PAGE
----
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February 2005

Number 107 (Update of Volume 9, Issue 4)

Voting for OpenMPE continues through Mar. 17

The advocacy group OpenMPE holds its 2005 election for board members Feb. 28 – Mar. 17. The volunteer directors are elected by e-mail vote, but you must be an OpenMPE member to cast a ballot. Membership is free. The group is responsible for the customer advocacy that has been encouraging HP to license MPE to third parties post-2006. HP’s decision on that matter is expected in the second half of this year.

Board chairman Birket Foster is running for another term, as are directors Paul Edwards and Alan Tibbets. Five other candidates -- Chuck Ciesinski, Martin Gorfinkel, Keven Miller, Mathew Perdue and Jim Phillips – are also in the running. That makes eight candidates for four open seats, a larger turnout than last year’s elections. Full details on the candidates and directions on voting are at the OpenMPE Web site, www.openmpe.org.

HP shows support for 3000-L list

Customers are still waiting for a repair of IMAGE’s LargeFiles datasets (LFDS), a story covered in detail in the March issue of the NewsWire. HP’s LaCathlene McRae of the HP IT Response Center has been posting answers on the 3000-L mailing list about LFDS. The support engineer is one of several, including James Hofmeister and Goetz Neumann, whose time HP is making available to all customers, not just those who are on paid support contracts.

These engineers post to the mailing list, but answers are also available via the Web at the 3000-L search engine. HP’s move to provide engineers’ time to the community extends some HP good will to 3000 customers. You can search on the support engineers’ postings by plugging in searches for posts from the addresses cathlene_mcrae@hp.com, hofmeister_james@yahoo.com, or goetz.neumann@hp.com.

Interex volunteers another free 3000 booth

Alan Yeo of ScreenJet reports that the Interex users group has donated another free booth space for the HP 3000 Community at this summer’s HP World conference. Yeo was at the heart of last year’s HP 3000 Community Networking booth for last year’s HP World. You can contact Yeo about your donations for the booth’s wireless access points, furniture and locking cabinets for storage. Last year’s booth was popular with the HP engineers and managers at the show, too.

Interex drops 2005 Symposiums

Looking to focus on its annual HP World conference, Interex won’t be mounting any Solutions Symposiums in 2005. Debbie Lawson-Kirkwood, whose advocacy duties on the Interex staff included the Symposiums, said the user group wants to marshal its forces behind the summertime show, which includes HP 3000 sessions.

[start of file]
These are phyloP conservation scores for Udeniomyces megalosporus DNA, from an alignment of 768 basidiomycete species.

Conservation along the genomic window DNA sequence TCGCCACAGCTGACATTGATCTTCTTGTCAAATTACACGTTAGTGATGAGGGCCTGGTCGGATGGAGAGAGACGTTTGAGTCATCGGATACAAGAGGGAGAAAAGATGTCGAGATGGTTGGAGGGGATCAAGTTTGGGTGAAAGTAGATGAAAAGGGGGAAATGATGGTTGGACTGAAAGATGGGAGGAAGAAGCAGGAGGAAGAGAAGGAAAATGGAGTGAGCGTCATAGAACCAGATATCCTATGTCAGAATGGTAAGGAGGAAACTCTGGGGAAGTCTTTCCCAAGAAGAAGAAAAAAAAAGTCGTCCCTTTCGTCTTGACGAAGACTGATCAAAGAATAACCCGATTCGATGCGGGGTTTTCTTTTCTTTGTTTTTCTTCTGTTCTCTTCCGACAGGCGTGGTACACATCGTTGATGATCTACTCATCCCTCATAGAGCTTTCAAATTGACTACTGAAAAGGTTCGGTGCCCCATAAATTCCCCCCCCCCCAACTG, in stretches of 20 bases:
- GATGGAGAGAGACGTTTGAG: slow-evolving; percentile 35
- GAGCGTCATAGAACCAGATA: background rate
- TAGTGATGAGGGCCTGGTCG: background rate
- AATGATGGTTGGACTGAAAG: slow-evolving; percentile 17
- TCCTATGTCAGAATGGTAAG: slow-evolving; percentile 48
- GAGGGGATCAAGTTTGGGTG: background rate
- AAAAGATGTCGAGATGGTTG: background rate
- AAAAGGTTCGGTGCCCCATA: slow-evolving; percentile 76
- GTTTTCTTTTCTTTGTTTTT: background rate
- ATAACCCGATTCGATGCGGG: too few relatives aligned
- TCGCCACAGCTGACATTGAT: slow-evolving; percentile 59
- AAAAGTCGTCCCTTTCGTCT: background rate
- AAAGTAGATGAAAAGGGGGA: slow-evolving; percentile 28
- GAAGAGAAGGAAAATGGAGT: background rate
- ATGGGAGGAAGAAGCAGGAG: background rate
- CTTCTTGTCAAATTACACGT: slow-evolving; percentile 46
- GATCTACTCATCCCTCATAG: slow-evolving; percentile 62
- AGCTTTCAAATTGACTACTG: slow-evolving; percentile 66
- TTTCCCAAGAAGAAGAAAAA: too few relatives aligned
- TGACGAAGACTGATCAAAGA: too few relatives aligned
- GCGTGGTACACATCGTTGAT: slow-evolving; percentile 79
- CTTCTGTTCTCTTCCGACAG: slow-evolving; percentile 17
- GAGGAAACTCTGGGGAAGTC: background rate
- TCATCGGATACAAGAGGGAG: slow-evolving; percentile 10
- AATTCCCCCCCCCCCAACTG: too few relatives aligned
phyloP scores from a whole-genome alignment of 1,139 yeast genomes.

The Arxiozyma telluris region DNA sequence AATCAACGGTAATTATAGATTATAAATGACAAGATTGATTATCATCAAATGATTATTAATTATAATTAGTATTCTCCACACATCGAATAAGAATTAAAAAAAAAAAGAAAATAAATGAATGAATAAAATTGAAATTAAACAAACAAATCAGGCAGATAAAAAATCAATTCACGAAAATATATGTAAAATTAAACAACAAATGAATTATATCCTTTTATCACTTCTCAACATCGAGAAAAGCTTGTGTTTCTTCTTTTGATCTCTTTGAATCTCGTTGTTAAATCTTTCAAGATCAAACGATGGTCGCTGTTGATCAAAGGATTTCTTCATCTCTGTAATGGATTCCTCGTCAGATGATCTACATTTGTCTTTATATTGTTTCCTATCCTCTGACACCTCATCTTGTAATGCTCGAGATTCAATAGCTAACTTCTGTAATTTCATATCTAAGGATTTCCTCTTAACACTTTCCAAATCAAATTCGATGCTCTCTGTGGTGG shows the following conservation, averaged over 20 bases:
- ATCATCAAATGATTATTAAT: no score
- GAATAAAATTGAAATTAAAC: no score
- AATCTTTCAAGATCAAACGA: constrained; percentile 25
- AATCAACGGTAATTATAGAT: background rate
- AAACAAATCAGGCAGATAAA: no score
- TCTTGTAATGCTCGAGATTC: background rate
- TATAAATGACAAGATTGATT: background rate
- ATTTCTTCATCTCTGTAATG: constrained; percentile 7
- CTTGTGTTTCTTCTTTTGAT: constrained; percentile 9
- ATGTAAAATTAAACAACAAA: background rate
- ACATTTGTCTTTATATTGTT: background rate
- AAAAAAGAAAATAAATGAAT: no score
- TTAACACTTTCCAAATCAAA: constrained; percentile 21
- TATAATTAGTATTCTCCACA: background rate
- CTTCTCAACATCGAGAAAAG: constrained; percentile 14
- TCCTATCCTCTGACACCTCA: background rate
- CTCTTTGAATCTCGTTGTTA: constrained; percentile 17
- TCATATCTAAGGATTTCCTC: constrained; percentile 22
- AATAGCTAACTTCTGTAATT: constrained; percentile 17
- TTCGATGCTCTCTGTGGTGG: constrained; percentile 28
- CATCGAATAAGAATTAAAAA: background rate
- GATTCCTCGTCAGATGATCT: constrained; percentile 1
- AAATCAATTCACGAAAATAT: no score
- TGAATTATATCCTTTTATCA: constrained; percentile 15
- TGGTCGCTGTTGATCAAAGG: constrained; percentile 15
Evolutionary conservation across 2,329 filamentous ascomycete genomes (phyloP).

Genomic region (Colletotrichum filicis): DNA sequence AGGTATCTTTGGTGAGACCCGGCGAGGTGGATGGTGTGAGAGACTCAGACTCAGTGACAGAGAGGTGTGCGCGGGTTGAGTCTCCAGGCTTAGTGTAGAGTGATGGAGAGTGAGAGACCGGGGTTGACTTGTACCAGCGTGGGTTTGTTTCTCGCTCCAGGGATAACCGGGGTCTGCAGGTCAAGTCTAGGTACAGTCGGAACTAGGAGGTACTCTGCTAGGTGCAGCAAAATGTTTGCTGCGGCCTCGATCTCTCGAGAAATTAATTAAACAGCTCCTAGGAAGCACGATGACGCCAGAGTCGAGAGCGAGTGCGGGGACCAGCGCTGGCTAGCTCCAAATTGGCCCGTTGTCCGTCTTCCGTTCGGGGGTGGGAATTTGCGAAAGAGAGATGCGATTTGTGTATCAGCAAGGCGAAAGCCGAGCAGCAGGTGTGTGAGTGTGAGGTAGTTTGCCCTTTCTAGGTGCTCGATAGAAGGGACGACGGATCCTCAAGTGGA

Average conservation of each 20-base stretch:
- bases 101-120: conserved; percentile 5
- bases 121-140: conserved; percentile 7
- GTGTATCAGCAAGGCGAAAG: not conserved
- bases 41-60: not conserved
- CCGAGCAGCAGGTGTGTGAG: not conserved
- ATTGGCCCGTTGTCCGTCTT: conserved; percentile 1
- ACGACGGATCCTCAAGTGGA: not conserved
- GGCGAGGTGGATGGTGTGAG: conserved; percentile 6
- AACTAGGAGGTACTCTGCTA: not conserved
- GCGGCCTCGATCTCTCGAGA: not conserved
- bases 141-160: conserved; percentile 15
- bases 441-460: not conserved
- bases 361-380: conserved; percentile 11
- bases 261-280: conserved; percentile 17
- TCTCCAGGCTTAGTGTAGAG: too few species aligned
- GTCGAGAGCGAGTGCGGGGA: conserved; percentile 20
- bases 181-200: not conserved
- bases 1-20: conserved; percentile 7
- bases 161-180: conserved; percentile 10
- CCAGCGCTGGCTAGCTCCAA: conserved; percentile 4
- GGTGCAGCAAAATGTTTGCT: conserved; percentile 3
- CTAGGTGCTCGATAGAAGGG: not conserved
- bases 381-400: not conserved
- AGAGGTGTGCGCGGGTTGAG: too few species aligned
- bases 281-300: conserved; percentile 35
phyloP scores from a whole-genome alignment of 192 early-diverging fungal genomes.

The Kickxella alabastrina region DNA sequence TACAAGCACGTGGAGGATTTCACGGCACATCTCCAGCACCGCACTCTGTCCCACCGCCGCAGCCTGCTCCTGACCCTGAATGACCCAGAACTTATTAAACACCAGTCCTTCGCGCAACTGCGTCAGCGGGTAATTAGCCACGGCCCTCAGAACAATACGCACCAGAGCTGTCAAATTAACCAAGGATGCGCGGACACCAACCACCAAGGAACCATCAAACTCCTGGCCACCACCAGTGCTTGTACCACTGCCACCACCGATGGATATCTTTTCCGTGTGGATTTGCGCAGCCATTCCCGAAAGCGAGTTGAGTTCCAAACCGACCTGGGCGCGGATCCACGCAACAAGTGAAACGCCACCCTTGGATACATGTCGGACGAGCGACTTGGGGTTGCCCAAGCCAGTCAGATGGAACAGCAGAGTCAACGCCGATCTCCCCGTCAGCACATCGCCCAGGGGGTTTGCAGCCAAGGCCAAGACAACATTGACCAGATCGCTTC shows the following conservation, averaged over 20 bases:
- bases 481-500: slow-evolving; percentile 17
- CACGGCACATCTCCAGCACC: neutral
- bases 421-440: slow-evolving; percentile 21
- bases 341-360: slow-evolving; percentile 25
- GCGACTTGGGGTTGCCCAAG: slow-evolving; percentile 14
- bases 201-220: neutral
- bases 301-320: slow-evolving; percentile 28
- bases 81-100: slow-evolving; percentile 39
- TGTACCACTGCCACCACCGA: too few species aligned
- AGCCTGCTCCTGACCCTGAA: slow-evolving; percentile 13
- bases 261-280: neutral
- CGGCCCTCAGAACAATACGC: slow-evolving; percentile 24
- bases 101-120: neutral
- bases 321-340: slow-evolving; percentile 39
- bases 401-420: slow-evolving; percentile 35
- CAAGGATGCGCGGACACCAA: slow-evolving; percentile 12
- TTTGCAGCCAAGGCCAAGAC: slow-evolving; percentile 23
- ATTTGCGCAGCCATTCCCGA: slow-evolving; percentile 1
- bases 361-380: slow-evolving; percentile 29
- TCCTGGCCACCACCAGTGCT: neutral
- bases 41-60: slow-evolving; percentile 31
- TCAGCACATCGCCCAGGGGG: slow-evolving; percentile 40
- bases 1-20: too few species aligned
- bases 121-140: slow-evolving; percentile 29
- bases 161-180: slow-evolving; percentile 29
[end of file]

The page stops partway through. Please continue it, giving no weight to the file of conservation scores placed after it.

“There are no plans for a Symposium in 2005,” she said. “We are putting all of our resources into HP World in San Francisco. We should have a very good e3000 track.” Session listings are scheduled to go live on the HP World Web site, www.hpworld.com, on March 15. The conference runs Aug. 14-18 at the Moscone Center.

License transfers still a 3000 business for HP

An answer on the 3000-L mailing list reminded customers that HP is still in the license transfer business for HP 3000 sales. HP started charging $400 per transfer last summer for the service, which delivers a software license transfer (SLT) document to the buyer of an HP 3000. The license seems to have its most immediate use as a way of showing HP’s support operation that the MPE/iX software on the 3000 is official. For full details on the current SLT process, browse to the HP Web site at www.hp.com/products1/evolution/software/slt_faq_1100.html

IBM pulls back from Itanium use

After we reported in October that the HP 3000 migrating community hasn’t been sparked by Itanium processors, IBM is also apparently withdrawing support for the chip HP designed with Intel. A report on the CNET Web site says that IBM won’t be using Itaniums in its newest Enterprise X Architecture chipsets for its Intel-based xSeries servers. IBM will be using Intel’s 64-bit Xeon processors instead.

The story quotes an IBM CTO for the xSeries line who said the decision was “a function of market acceptance for Itanium.” The systems maker has its own RISC-based chip, POWER 5, which it is promoting to server builders. HP is pumping up Itanium acceptance by promising to make Itanium revenues half of all of its server sales by the end of 2005. Itanium is the only future chip for HP-UX, according to HP’s own roadmaps. But broad market acceptance for Itanium has been slow in coming -- and in some cases like IBM’s, is being withdrawn.


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